Dak Prescott and Tony Romo Share a Playoff Record That Will Have Dallas Cowboys Fans in Tears

Dallas Cowboys quarterback Dak Prescott recently found himself passing up his predecessor, Tony Romo, in the Dallas record books.

Prescott threw five touchdown passes against the Philadelphia Eagles in Week 18, with the fifth vaulting him ahead of Romo for the most regular-season touchdown passes thrown in franchise history, 37.

After Dallas’ loss to the San Francisco 49ers on Super Wild Card Weekend, Prescott once again finds himself in the conversation with Romo.

This conversation is not a fun one, though. There’s not much to celebrate

Dak Prescott and the Dallas Cowboys crumbled under pressure

Dak Prescott, QB, Dallas Cowboys
Dak Prescott #4 of the Dallas Cowboys takes a moment prior to playing the San Francisco 49ers in the NFC Wild Card Playoff game | Tom Pennington/Getty Images

Week 18 could have been a coronation moment for Prescott. Being on top of the mountain looking down at names like Romo, Roger Staubach, and Troy Aikman is no small deal. Dallas has a rich history at quarterback, and Prescott etched his name among the greats with that 37th touchdown pass.

The 51-26 win over the Eagles should have served as a playoff tune-up for Prescott and the Cowboys. The expectations were nothing but a run to the Super Bowl, and it looked like the Cowboys had the team to do it, with the league’s top offense and a defense that could easily cause two-to-three takeaways a game.

By now, you know what happened with those expectations and just how hard the Cowboys collapsed under the weight of them.

They lost to the 49ers at home, 23-17, and all that hope and potential didn’t even make it past the Wild Card Round.

“Extraordinarily disappointed,” owner Jerry Jones said of the loss, according to NBC Sports. “Very disappointed. Disappointed for our fans. This is quite a letdown.”

Speaking of letdowns, Prescott had a so-so showing in his first playoff game since 2018.

He completed just 23-of-43 passes for 254 yards, one touchdown, and one interception. His QBR was a sub-average 27.

Prescott and Tony Romo now have the same playoff record

Making the loss sting even more for Jones has to be the fact that these letdowns have become commonplace for Dallas.

Going back to when Romo took over as the starter, the Cowboys are 2-6 in playoff games.

With the loss to San Francisco, Prescott’s playoff record over his first six years as the starter in Dallas is 1-3. It has to be frustrating for Jones to look in the record books and see that Romo had the same 1-3 record in the postseason over his first six seasons as the starter.

This has been an extremely average run for supposedly the most prestigious brand in football, if not sports in general.

Prescott has thrown six touchdowns compared to three interceptions in the playoffs. He has an average completion percentage of 60.96% and an average quarterback rating of 87.9.

Romo started his postseason career 1-3 with Dallas and finished it 2-4 overall. He threw eight touchdowns compared to two interceptions in his six playoff games, with an average completion percentage of 61.62% and an average quarterback rating of 93.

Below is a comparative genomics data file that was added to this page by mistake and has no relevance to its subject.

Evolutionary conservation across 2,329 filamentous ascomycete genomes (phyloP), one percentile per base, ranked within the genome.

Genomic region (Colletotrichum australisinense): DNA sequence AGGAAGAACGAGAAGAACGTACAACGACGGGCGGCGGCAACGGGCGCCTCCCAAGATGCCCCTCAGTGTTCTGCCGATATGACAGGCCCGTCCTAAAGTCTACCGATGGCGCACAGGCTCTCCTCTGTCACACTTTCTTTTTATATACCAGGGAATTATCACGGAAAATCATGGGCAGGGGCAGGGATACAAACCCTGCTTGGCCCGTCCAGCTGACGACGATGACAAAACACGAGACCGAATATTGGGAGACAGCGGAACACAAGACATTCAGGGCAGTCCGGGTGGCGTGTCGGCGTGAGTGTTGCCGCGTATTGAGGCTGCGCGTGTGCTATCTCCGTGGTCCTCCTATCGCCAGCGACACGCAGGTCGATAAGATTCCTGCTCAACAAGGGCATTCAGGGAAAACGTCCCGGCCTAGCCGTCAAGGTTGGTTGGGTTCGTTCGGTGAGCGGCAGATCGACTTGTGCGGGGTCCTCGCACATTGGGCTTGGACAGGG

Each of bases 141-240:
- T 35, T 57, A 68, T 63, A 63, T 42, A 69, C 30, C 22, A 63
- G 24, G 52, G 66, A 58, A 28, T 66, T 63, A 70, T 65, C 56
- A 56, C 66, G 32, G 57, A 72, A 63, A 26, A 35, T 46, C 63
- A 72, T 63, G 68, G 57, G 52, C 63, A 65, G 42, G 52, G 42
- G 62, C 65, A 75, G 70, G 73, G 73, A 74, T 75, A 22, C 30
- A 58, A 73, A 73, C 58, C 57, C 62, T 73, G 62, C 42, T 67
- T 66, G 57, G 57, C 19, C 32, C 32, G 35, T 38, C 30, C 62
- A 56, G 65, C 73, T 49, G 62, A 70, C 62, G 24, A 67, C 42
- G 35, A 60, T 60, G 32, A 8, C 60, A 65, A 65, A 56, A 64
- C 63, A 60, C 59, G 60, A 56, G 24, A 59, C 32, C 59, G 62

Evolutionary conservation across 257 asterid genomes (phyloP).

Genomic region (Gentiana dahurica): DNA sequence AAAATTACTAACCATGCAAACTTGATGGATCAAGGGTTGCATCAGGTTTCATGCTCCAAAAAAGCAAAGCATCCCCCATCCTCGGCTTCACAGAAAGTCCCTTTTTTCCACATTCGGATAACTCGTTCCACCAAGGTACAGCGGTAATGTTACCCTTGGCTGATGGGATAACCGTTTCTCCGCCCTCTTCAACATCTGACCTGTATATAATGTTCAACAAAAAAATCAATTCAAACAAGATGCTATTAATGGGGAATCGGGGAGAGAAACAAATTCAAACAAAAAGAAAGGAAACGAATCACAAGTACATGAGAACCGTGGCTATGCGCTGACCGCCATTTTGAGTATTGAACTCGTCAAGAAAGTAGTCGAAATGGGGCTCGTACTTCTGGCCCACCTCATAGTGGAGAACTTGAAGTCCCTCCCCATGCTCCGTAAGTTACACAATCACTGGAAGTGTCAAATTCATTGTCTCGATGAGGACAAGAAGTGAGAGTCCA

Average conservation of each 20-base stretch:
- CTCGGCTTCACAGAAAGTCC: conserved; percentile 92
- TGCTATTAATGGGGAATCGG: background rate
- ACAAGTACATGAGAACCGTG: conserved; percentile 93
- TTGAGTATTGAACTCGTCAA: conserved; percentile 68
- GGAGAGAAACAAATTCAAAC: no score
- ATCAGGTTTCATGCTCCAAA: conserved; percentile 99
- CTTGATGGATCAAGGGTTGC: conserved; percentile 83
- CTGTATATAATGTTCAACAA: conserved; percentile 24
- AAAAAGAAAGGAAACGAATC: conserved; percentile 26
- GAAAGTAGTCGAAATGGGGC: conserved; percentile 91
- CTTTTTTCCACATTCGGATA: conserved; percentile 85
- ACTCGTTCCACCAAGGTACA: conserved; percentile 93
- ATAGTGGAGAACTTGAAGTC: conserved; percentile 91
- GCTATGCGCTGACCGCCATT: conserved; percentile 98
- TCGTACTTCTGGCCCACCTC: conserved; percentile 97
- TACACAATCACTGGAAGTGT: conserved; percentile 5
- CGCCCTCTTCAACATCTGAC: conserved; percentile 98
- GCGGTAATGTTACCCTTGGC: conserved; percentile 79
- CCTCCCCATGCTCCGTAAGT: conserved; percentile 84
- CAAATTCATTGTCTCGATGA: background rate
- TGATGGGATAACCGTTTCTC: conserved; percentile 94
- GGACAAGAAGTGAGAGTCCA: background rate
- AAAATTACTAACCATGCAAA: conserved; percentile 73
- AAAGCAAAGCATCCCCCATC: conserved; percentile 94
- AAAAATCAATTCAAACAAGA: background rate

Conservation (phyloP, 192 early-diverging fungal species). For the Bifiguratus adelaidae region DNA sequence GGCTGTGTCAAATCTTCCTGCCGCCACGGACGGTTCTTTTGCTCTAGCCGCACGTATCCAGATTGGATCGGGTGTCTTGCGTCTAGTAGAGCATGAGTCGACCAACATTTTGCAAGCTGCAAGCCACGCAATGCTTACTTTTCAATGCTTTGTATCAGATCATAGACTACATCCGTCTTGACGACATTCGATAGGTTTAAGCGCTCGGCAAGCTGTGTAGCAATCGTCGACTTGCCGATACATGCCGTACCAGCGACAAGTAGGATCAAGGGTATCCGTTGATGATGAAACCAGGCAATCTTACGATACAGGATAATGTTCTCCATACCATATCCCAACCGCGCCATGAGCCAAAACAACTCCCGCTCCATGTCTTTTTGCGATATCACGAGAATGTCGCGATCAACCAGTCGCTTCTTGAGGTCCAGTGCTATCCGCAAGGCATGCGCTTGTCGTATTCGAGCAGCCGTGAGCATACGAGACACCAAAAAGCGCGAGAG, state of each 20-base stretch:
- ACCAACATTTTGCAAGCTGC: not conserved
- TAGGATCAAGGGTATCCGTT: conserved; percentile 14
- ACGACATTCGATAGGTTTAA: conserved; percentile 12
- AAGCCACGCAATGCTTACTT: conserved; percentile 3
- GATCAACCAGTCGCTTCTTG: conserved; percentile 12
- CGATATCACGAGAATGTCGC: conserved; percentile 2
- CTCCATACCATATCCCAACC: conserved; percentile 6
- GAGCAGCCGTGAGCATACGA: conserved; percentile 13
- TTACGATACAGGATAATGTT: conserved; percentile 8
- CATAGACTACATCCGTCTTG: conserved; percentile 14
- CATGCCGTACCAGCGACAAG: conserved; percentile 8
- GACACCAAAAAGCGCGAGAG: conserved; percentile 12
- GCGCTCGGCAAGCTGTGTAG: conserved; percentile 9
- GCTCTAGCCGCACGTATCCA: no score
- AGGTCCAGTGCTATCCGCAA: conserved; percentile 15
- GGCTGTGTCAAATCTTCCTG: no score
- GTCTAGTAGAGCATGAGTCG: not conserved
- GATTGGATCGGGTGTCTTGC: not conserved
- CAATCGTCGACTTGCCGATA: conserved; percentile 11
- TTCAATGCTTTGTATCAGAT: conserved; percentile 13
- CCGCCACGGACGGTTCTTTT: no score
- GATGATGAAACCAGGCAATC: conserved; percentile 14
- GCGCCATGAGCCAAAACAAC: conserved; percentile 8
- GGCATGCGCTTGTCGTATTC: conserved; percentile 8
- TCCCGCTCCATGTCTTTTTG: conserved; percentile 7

The Cowboys have a culture of underperforming

Dallas Cowboys QBs Tony Romo and Dak Prescott
Tony Romo #9 and Dak Prescott #4 of the Dallas Cowboys warm up on the field prior to the NFC Divisional Playoff game against the Green Bay Packers | Tom Pennington/Getty Images

Jerry Jones is not one to be shy about spending money and he’s not shy about his expectations for that money either. He wants to win a Super Bowl. He wants to win multiple Super Bowls.

Credit to him, he’s done everything he can to build what looks like a contender on paper. Offensively, Prescott has all the talent in the world around him. CeeDee Lamb, Amari Cooper, and Ezekiel Elliott are three of the best offensive players in the league when healthy. Tight end Dalton Schultz has also become of the premier players at his position. He caught 104 catches for 808 yards and eight touchdowns for Dallas and was one of the only bright spots in the playoff loss, catching seven-of-eight targets for 89 yards (12.7 yards per catch).

Defensively, Jones and the Cowboys hit a home run by drafting Micah Parsons at No. 12 overall. He’s become a superstar as a rookie and will be the face of the franchise for years moving forward. Speaking of superstars, the Cowboys have another one on defense, cornerback Trevon Diggs. He intercepted 11 passes this past season and proved to be one of the most dynamic defensive players in the league.

The Cowboys have some nice pieces in place, but they also have a ton of question marks. Defensive coordinator Dan Quinn and offensive coordinator Kellen Moore are getting head coaching opportunities, and one or both are likely to be gone by the time the draft rolls around.

Dallas also has key free agency decisions to sort out. Schultz highlights a free agency class that includes Leighton Vander Esch, Jayron Kearse, Randy Gregory, Michael Gallup, Cedrick Wilson, and Keanu Neal, among others.

Jones is going to have a lot of decisions to make about the future of his franchise, but at the center of it all is the question of culture.

No matter how much he pays and no matter how talented the team is, why do the Cowboys continue to falter under high expectations?

From Romo to Prescott. From Jason Garrett to Mike McCarthy. It’s been a problem in Dallas since the Cowboys’ last Super Bowl win in January of 1996.

If there was a priority list for Jones this offseason, solving the culture of underachieving would be No. 1 with a bullet.

Stats courtesy of ESPN and Pro Football Reference. 

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